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Tesla: Court win for German protesters amid expansion vote

May 16, 2024

A regional court ruled that police may not remove a forest encampment erected by environmentalists opposing Elon Musk's factory expansion plans. At the same time, local officials approved a downsized expansion plan.

A treehouse and a sign reading 'End CARpitalism' seen in a section of forest in Grünheide, Germany
Protesters are fighting to keep a section of forest from being clearcut to expand Tesla's factory footprintImage: Jörg Carstensen/dpa/picture alliance

The Higher Administrative Court of Berlin-Brandenburg on Thursday ruled in favor of environmentalists fighting police over the right to protest the planned expansion of a Tesla production facility in the town of Grünheide, near the German capital Berlin.

The court found that local police had not sufficiently proven that the camp posed a safety threat, ruling that treehouses erected in a forest camp were a legitimate form of protest and could not be ordered removed.

Environmental protesters erected the camp in late February to fight the planned expansion of Elon Musk's Grünheide gigafactory, which would require the clearcutting of a large swath of forest.

Local authorities voted in favor the expansion later on Thursday.

Battling Tesla's Gigafactory

Local council approves Tesla extension

Tesla said its plans to extend its facility had been approved in a vote by local officials, adding that it was "extremely pleased" with the outcome.

Some 11 councilors voted in favor, six voted against and two abstained. Police were deployed outside the municipal council meeting as people protested against the expansion.

Dietmar Woidke, the premier of the eastern state of Brandenburg that surrounds Germany's capital, appealed to demonstrators to remain peaceful.

The company still requires approval from local environmental authorities before it can go ahead with its plans that include building a train station.

The EV maker hopes to double the capacity of the factory to 100 gigawatt hours of battery production and 1 million cars per year. Opponents of the plan say it will endanger the local water supply since it is located in a protected drinking water area.

Court victory means police, Tesla may not remove camp or ban protesters

The camp, which activists argue is the equivalent of a protest protected under right to assembly laws — which require no extra permission from police to take place, but can be rejected in certain situations — was originally registered from February 29 to March 15, then extended until May 20. The area of the protest was also set to expand by about one hectare (2.47 acres) and the number of treehouses in it increase from 15, to 20.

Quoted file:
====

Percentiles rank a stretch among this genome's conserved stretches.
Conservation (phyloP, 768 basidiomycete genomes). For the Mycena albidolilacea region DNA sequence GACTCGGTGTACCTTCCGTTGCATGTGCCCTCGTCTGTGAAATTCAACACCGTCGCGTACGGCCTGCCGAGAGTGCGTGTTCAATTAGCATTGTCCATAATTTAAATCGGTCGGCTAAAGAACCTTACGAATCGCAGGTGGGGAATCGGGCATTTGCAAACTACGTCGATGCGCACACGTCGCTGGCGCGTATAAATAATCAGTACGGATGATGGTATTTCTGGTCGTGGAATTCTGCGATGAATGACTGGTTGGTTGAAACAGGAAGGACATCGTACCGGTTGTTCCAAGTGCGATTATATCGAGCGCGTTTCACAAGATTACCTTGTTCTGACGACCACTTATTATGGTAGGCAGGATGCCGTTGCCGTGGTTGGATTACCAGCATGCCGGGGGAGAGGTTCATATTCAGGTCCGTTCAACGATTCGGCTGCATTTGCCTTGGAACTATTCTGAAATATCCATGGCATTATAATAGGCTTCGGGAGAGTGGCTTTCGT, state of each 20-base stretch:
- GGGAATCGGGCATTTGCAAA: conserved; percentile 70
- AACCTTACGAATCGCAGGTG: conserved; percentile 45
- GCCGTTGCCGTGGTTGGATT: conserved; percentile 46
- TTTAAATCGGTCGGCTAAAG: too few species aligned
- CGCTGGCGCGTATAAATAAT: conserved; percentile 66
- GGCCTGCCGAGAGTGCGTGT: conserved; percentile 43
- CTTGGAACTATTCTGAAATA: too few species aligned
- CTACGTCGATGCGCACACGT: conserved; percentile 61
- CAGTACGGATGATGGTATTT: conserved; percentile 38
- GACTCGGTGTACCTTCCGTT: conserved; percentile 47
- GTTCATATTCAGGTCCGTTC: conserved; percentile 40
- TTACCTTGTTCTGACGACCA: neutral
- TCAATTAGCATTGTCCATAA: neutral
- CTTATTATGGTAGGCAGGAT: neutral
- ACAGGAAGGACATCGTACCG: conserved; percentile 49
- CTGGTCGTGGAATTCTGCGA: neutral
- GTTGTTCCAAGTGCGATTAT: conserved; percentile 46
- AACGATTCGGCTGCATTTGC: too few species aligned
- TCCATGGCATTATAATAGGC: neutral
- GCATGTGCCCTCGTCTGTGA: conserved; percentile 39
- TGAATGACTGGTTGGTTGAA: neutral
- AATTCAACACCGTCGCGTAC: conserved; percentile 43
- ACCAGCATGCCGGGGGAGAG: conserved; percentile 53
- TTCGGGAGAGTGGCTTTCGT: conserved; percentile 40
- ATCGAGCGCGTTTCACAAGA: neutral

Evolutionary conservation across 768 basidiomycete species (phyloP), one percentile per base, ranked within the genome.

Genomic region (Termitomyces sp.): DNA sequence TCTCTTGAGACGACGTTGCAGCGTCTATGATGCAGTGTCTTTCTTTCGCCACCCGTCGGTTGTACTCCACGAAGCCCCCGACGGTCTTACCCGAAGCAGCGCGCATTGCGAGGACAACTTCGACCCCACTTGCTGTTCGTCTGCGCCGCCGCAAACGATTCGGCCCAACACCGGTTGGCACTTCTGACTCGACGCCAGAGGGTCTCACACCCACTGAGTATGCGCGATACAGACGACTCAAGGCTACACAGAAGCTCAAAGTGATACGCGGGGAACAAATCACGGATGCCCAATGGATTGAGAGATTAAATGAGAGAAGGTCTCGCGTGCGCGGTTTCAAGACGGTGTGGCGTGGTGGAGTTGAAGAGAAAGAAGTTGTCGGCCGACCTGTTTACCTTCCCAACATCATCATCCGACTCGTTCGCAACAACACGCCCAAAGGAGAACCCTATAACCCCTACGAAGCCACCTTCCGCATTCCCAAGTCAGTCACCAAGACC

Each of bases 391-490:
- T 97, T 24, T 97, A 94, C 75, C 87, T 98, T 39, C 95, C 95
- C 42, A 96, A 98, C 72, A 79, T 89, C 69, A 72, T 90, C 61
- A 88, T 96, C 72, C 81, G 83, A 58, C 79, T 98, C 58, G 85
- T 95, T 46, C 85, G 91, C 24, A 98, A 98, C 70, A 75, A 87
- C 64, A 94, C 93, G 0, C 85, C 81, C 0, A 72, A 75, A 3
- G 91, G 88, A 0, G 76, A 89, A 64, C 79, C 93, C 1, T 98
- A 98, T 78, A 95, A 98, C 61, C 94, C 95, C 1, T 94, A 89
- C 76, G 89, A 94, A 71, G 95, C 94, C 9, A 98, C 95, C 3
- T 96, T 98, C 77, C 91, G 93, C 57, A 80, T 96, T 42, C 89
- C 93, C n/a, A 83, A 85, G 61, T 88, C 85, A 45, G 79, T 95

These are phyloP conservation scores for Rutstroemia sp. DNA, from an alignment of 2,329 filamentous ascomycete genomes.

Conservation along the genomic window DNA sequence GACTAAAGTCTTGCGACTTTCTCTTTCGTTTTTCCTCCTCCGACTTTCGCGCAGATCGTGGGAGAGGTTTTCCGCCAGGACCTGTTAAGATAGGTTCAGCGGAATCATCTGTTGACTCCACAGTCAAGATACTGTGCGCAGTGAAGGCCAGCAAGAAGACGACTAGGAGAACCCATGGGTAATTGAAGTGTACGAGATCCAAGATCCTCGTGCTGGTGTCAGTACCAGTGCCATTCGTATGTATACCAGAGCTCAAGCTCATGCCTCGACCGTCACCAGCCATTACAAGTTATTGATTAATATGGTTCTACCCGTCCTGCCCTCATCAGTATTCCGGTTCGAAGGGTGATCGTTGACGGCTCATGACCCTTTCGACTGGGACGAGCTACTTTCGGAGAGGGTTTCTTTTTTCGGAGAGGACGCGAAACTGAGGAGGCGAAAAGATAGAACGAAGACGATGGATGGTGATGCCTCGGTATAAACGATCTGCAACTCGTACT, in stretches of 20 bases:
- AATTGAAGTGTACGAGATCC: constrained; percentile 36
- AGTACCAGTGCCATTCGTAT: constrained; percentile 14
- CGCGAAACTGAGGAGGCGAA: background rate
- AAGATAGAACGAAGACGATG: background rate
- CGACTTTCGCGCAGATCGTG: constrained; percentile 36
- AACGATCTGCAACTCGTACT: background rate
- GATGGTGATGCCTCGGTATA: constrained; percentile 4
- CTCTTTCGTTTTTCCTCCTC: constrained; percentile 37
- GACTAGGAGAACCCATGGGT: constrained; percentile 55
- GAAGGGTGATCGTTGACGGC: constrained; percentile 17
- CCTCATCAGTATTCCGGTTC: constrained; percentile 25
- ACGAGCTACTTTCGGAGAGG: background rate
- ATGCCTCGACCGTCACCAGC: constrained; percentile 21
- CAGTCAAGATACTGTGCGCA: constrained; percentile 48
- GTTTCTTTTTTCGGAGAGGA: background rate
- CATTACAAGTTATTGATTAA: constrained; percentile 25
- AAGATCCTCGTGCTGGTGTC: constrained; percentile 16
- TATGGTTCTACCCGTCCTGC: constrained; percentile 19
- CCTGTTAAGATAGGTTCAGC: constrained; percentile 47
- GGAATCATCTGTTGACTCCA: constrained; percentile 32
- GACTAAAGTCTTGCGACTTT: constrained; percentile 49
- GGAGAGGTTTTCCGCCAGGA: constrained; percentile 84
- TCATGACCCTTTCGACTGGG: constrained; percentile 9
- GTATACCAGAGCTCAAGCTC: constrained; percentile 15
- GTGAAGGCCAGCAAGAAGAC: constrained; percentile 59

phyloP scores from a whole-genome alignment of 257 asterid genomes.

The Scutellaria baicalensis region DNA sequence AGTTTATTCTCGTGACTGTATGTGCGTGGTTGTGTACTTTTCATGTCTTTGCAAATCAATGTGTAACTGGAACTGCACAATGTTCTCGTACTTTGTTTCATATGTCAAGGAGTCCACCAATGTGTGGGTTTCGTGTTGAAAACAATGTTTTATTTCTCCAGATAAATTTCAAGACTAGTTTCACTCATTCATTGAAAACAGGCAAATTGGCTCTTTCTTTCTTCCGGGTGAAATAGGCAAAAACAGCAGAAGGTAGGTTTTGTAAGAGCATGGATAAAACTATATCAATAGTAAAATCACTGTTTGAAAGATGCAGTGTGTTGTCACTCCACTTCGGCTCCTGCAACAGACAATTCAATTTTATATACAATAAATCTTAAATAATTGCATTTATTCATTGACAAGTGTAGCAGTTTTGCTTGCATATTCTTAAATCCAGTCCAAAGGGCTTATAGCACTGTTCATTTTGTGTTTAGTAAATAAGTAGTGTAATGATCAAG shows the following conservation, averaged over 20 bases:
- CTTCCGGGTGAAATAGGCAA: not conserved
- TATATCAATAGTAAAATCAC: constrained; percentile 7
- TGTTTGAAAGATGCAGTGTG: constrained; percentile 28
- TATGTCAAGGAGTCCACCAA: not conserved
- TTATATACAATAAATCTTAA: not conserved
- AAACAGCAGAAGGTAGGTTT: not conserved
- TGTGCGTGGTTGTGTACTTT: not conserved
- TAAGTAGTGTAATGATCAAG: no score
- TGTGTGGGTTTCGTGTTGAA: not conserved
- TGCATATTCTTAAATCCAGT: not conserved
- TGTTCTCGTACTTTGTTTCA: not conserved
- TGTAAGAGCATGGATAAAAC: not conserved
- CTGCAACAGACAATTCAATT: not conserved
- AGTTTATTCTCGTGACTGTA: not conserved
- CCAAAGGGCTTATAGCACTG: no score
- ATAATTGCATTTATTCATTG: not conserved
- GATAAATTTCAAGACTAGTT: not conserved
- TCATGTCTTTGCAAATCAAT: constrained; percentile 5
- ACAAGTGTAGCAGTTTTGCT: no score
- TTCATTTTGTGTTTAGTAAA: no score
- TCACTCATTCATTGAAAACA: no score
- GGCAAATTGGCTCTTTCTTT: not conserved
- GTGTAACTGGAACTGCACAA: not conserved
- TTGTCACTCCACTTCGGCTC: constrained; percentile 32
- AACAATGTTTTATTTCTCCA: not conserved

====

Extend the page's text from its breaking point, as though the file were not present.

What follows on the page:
Police had attempted to block the move in March but a Lower Administrative Court in Potsdam ruled against them. Police then appealed the decision before the Higher Administrative Court, where they again lost.

This means neither police nor Tesla can dismantle the camp, nor can they prohibit protesters from entering the site.

There is no further legal recourse for police after the Thursday Higher Administrative Court's decision.

The decision, said the court, solely addressed the legality of the camp and not whether protesters' right to assembly may continue past May 20.

A speaker for the protest group "Tesla stoppen" (Stop Tesla) said the group had already filed an extension request.

Police in riot gear stand in a huddle outside the Müggelspreehalle in Grünheide, Germany
Citizens overwhelmingly rejected a full-scale expansion of Tesla's Grünheide gigafactory, the local council will consider approval of a downsized version on ThursdayImage: Patrick Pleul/dpa/picture alliance

Protesters hail legal 'victory'

Protesters called the court's verdict a "major victory," whereas police reacted with reserve, saying they would study the decision to analyze where exactly they had made mistakes in presenting their case.

Protesters say police have sought to limit their right to assembly while attempting to criminalize legitimate protest.

The Grünheide facility, the only European production and shipping site for the US electric vehicle manufacturer, has been the focus of heated protest over both the deforestation required to expand it, as well as the massive amounts of public water the company requires in the production of its vehicle batteries.

Grünheide is nestled between two lakes and next to a large forest, east of Berlin and not far from the Polish border.

Last week saw several days of protests near the site, with at times heavy clashes between protesters and police, especially when the former attempted to storm the factory, which had also been the target of an arson attack by radical leftists in early March.

Tesla's plans for a full-scale expansion were overwhelmingly rejected in a local referendum held in February.

Asked on Sunday about what would happen in the event that the local council should approve the expansion, organizers said, "We'll be back!"

Taking on Tesla — Fight for the Forest

sdi,js/msh,ab (AFP, dpa)